Saturday, December 31, 2011


S Novym Godom, Gutes Neues Jahr, Boldog új évet, Priecigus ziemassvetkus Szczesliwego Nowego roku, Monono ilo raaneoan Nejin  and HAPPY NEW YEAR to you in Russia, Latvia ,Western Europe,The Marshal Islands, North America and right here in Iowa. 

Thanks again, for following my posts and please sign in as a follower of this site and feel free to respond to any post. 

Its been a great year and I feel blessed to live the life as we do. 

We're not homesteders as such, but we do live a simple life that is in touch with the cycle of work and rest is evident throughout nature.  Ideally, it is in the morning when we engage in our most important work of the day, performing those activities necessary for the subsistence, our bread labor and for Susie it often involves the making of some wonderful bread. 

Midday meals can be followed by an afternoon lull--a nearly universal break time in preindustrial societies.  We resume our activities in the late afternoon  after coffee or tea, but at a slower pace.  An evening walk with the dogs down through the timber and past the old abandoned farm is good for them as well as the two of us. 

The conclusion of the work day brings a social time, with some variant of the cocktail hour. Our son Beau and dogs, Maxine and Ace are two things that bring joy to our lives each and every day.  

Our approach to living, based largely on the reduction of wants and a mostly non-monetary return from our organic horticulture, bee keeping and other sorts of labor.  We offered an almost "open-house" situation at our home, so that visitors could experience this way of life and learn a bit if they desire.

Scott Nearing gave the following advice to a young student:

"Share something every day with someone else; if you live alone, write someone; give something away; help someone else somehow ... this will allow you to forget your own troubles. You are too valuable a person to waste your time in moping, recriminations and self-pity. Get on to the job you came here to do and do it with all of your might."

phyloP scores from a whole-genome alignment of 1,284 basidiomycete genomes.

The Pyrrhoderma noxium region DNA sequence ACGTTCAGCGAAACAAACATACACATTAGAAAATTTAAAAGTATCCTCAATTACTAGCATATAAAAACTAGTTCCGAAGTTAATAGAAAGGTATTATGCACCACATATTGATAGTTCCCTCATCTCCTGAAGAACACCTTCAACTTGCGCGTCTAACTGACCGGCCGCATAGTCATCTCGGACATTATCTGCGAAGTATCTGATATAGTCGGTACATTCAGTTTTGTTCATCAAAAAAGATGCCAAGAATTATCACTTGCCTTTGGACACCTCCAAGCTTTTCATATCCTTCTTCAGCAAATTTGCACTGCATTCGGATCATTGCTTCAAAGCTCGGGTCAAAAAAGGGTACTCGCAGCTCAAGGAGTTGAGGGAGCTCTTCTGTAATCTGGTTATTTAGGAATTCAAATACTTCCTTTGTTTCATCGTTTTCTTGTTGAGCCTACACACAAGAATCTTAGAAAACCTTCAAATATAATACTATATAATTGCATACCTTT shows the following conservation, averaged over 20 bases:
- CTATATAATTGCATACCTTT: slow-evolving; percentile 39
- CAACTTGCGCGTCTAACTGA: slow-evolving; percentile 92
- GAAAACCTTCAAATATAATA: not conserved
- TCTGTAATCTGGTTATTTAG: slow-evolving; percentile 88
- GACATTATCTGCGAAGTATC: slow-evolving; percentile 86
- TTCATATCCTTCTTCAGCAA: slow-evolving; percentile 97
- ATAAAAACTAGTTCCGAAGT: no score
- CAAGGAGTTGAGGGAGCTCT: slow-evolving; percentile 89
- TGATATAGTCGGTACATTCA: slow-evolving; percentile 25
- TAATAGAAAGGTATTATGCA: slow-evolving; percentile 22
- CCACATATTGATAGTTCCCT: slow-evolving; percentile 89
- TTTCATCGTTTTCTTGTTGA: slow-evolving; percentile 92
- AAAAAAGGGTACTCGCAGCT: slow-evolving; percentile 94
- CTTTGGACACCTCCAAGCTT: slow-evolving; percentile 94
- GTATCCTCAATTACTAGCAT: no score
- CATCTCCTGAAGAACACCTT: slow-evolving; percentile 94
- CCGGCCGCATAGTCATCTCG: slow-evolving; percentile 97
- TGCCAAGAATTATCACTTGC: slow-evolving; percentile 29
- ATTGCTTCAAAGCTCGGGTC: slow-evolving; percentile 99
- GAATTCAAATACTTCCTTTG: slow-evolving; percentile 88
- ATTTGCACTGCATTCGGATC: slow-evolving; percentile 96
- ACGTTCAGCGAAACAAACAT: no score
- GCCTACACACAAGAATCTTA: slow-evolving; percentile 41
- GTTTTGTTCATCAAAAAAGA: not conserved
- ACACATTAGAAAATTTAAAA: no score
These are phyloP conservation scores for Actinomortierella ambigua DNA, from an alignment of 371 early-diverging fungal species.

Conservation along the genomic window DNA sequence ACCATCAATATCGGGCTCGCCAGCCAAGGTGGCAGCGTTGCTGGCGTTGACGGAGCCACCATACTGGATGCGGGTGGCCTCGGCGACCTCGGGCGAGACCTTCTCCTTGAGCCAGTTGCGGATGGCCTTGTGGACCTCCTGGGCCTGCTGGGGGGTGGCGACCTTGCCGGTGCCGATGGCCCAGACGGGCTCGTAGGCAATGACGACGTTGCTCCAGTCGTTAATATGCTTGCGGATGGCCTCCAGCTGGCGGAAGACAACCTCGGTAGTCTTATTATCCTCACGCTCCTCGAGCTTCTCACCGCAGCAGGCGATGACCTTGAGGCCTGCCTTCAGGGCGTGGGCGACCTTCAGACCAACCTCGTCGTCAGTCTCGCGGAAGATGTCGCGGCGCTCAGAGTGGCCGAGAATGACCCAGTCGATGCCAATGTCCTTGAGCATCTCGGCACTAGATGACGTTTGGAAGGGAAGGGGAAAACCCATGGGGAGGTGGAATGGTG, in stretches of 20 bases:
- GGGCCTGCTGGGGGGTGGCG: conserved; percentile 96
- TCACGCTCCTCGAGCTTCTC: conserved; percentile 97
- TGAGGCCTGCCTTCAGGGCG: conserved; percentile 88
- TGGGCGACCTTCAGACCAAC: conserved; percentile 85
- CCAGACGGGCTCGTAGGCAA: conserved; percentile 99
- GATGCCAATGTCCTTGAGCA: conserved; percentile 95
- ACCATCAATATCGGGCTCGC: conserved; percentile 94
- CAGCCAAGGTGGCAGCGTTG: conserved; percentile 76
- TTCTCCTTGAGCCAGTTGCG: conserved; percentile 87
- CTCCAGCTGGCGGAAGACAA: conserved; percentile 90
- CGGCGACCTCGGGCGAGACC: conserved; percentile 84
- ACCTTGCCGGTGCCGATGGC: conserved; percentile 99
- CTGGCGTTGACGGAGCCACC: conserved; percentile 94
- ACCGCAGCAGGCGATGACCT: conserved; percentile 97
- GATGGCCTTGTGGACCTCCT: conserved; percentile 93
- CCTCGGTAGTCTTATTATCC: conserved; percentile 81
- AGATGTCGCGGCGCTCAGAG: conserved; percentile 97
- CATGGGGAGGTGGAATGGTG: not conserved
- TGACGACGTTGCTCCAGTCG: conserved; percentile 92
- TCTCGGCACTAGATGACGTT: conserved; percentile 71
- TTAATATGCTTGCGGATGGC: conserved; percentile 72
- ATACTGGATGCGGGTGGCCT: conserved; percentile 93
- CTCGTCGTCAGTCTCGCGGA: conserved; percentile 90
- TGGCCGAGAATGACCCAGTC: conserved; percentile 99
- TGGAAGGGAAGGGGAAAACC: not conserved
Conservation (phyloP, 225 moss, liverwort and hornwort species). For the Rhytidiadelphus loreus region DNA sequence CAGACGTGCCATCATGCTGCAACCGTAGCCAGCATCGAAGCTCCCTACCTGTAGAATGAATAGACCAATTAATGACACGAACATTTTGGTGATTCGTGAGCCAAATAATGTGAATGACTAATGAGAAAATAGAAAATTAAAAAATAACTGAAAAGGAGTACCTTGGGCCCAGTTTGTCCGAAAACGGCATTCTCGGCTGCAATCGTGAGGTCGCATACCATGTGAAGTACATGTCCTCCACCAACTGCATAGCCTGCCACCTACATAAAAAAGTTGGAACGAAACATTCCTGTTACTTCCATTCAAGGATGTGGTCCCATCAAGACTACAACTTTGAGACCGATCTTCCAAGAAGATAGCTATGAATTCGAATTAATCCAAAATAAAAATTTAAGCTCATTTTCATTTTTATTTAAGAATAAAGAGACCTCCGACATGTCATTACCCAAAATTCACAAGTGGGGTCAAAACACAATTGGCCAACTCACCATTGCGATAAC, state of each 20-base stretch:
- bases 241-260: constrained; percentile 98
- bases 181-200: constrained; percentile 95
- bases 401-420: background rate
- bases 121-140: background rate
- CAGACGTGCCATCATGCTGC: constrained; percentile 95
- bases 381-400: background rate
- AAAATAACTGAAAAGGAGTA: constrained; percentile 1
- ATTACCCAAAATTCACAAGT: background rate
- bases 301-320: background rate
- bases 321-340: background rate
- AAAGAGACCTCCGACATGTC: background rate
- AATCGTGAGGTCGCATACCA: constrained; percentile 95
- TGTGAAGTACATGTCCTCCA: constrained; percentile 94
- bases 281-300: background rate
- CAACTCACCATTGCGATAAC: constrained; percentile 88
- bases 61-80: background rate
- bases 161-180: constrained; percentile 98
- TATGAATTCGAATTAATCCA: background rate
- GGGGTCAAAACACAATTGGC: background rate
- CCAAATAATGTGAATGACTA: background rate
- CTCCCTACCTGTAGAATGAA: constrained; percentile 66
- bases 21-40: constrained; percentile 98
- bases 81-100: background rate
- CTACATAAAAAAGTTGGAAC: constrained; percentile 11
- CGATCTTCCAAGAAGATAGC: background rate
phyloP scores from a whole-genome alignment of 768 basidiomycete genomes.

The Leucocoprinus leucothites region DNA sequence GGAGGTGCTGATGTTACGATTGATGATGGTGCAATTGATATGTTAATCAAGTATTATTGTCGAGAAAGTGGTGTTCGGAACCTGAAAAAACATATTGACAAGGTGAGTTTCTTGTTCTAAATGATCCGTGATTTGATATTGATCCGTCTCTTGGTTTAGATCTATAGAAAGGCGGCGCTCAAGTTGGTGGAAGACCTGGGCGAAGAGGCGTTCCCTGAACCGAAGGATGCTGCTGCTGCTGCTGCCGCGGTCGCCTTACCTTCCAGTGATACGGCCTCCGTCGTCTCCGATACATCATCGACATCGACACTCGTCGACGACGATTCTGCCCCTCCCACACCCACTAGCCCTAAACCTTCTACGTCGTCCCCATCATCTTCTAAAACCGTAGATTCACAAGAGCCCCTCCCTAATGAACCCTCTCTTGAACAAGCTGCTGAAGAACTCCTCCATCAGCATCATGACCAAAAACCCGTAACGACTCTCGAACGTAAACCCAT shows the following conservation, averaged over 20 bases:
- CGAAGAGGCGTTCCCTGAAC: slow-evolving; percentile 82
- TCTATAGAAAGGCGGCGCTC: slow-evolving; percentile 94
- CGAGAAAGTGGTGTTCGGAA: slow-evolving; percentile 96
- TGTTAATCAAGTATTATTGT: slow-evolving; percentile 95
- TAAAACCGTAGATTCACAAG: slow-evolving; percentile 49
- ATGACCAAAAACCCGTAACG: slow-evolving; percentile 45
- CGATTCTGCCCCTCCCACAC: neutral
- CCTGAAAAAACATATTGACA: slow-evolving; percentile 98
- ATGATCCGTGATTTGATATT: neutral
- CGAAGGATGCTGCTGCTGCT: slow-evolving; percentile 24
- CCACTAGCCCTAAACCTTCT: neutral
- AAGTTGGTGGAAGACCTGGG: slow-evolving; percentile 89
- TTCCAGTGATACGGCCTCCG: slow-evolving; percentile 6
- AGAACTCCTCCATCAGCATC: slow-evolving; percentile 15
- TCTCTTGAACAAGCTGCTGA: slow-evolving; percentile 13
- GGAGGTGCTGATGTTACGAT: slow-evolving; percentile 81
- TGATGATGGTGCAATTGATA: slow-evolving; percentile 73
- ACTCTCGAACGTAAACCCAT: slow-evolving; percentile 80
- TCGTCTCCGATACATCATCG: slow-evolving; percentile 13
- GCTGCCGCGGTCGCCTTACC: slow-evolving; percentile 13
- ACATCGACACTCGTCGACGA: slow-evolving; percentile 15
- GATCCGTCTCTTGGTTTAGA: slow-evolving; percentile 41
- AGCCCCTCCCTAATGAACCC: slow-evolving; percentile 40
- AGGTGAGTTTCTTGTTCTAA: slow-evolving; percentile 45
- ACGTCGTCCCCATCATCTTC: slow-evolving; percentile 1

Today Bob and I got together out at Roli for a New Years Eve day hike.  Here's a shot of bob and molly near one of the old barns on  the property. 

I gathered some water cress and tried out my new fly rod on the stream.  With the water so clear the trout were really spooky.  But, down at the lower end I managed to drop a line in over the bank and coax a nice brown out from under a rock.  For my last trout of 2011.  

Home for a bit to block up and split a few wheel barrows of fire wood and then Susie and I took a drive out little mill so she could get some shots of the paints with her holga camera.


 This year I will try to take some time each week to highlight one of the many irons that I have in the fire such as the gardens, art projects, tile, stone, or wood work, taping the maple trees, nature and fishing. 
Susie finally got her etsy site up and running.  Just CLICK... She is still adding pieces, so check it out when you get a chance.

Thursday, December 29, 2011


Beau and I went on a hunt this am with Steve, Bob, Scott and Marc in south western Wisconsin.  The dogs worked well and I got a bird with dads old 28 gauge.

The 11-48 hit the shelves in 1948 and was discontinued in 1968. It was available in 12, 16, 20, 28, and I think even .410 in 3".  I think the 11-48 was the first Remington to be assembled with the two pin system, which was later integrated into pretty much all of their repeater model shotguns. It really was an important design in Remington shotgun history.


Yesterday a few of us got together to ping some cans at louies lodge.  We started out with marty.s crossman pump bb gun.  with ten pumps it had enough pop to mark the targets and chip the tiles.

After a few rounds we got dads old  H & R sportsman double action revolver.  It's similar to the one we found in the attic crawl space of the old school house when we remodeled it.

A little history of the SPORTSMAN - first production in 1932 had a fixed/non-adjustable front sight - three different versions are known, and a windage adjustable rear sight. In 1933 an elevation adjustable front sight became the norm.

After shooting the handgun we popped off a few rounds with the Remington Model 12.